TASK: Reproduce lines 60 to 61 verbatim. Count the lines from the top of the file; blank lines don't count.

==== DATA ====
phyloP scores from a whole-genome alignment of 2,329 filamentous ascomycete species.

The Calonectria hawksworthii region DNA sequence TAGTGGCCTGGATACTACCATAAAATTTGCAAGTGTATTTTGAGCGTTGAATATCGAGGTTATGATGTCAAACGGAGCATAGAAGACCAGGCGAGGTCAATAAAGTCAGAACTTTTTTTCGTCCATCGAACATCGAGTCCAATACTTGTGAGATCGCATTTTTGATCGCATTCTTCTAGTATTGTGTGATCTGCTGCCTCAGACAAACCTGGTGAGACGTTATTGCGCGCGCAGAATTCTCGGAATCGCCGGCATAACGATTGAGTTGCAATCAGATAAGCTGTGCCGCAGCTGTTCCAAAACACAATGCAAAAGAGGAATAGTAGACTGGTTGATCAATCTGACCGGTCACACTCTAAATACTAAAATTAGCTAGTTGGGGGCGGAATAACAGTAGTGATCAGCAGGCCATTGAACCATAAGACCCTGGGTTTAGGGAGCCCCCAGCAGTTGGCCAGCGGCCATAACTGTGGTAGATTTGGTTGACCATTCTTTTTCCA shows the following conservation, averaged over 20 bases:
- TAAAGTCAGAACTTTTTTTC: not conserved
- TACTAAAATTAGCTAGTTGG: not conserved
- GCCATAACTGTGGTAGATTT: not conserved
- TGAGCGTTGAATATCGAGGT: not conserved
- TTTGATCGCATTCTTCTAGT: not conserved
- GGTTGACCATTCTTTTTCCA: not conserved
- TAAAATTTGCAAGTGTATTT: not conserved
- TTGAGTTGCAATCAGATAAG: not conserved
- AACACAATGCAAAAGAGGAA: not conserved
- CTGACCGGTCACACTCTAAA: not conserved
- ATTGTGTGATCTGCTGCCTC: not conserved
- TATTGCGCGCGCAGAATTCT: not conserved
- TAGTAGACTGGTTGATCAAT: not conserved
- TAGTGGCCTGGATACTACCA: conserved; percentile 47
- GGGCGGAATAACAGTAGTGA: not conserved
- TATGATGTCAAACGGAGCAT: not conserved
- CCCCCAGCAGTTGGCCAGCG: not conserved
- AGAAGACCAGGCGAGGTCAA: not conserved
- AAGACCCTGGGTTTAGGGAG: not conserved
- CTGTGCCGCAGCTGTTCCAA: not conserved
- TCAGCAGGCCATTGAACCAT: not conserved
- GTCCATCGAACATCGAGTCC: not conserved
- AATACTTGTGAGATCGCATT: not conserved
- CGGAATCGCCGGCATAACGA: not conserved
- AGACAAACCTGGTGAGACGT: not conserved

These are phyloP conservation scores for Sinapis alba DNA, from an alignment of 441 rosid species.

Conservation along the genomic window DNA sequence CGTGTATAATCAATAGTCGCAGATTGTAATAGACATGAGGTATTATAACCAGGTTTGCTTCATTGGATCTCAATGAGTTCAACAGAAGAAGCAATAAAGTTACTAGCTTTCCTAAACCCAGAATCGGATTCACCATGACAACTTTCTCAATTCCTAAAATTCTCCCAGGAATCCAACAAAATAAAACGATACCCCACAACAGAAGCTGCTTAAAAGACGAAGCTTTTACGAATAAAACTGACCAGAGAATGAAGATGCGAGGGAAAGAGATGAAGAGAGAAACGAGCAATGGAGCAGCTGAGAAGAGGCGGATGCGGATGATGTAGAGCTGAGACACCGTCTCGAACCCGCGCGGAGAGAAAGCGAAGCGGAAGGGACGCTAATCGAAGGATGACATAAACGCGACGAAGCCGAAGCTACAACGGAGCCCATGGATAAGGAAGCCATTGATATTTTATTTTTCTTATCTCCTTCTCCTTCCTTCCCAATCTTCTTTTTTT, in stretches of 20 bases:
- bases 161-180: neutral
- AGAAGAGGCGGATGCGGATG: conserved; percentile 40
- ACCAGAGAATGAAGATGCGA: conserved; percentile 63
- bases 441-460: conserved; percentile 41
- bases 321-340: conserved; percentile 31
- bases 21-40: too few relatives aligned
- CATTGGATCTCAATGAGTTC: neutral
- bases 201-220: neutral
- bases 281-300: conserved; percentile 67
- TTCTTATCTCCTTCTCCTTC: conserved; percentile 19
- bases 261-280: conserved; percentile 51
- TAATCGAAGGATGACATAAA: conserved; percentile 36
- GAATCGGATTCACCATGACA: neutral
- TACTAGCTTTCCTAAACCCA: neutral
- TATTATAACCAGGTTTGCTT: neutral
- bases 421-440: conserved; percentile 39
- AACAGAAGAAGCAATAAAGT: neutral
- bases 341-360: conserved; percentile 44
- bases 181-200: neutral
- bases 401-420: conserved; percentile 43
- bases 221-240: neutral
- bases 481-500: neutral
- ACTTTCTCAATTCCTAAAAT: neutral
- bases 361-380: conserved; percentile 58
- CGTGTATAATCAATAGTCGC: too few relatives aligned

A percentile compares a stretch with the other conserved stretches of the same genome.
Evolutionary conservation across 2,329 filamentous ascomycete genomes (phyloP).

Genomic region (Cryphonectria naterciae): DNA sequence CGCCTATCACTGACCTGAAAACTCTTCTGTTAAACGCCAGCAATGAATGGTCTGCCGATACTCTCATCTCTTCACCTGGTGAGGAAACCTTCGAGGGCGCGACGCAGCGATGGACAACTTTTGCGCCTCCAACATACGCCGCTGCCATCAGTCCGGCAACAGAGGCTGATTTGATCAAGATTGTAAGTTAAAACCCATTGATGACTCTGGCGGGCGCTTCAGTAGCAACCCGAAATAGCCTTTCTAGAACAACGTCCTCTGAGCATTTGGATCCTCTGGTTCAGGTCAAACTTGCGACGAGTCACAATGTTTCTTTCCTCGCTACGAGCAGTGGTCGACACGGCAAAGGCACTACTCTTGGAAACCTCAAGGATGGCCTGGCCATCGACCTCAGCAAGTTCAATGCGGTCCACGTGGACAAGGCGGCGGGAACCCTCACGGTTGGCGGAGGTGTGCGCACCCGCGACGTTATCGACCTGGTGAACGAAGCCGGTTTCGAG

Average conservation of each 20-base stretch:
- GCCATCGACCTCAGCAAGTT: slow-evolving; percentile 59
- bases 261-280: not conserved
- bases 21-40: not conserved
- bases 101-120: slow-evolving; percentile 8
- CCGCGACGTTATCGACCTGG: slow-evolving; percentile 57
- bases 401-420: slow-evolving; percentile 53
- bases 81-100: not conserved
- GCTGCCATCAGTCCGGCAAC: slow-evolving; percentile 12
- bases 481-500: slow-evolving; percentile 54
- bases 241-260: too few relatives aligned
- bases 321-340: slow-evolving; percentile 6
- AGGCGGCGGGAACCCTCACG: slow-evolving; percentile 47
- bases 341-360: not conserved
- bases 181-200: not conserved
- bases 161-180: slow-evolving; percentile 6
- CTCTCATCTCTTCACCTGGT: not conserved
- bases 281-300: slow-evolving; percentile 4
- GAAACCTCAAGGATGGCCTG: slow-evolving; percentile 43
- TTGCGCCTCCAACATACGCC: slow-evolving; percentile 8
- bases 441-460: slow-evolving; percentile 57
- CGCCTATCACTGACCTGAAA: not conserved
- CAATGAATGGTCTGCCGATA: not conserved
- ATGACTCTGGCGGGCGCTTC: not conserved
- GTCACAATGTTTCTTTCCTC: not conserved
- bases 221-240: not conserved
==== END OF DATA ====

- bases 261-280: not conserved
- bases 21-40: not conserved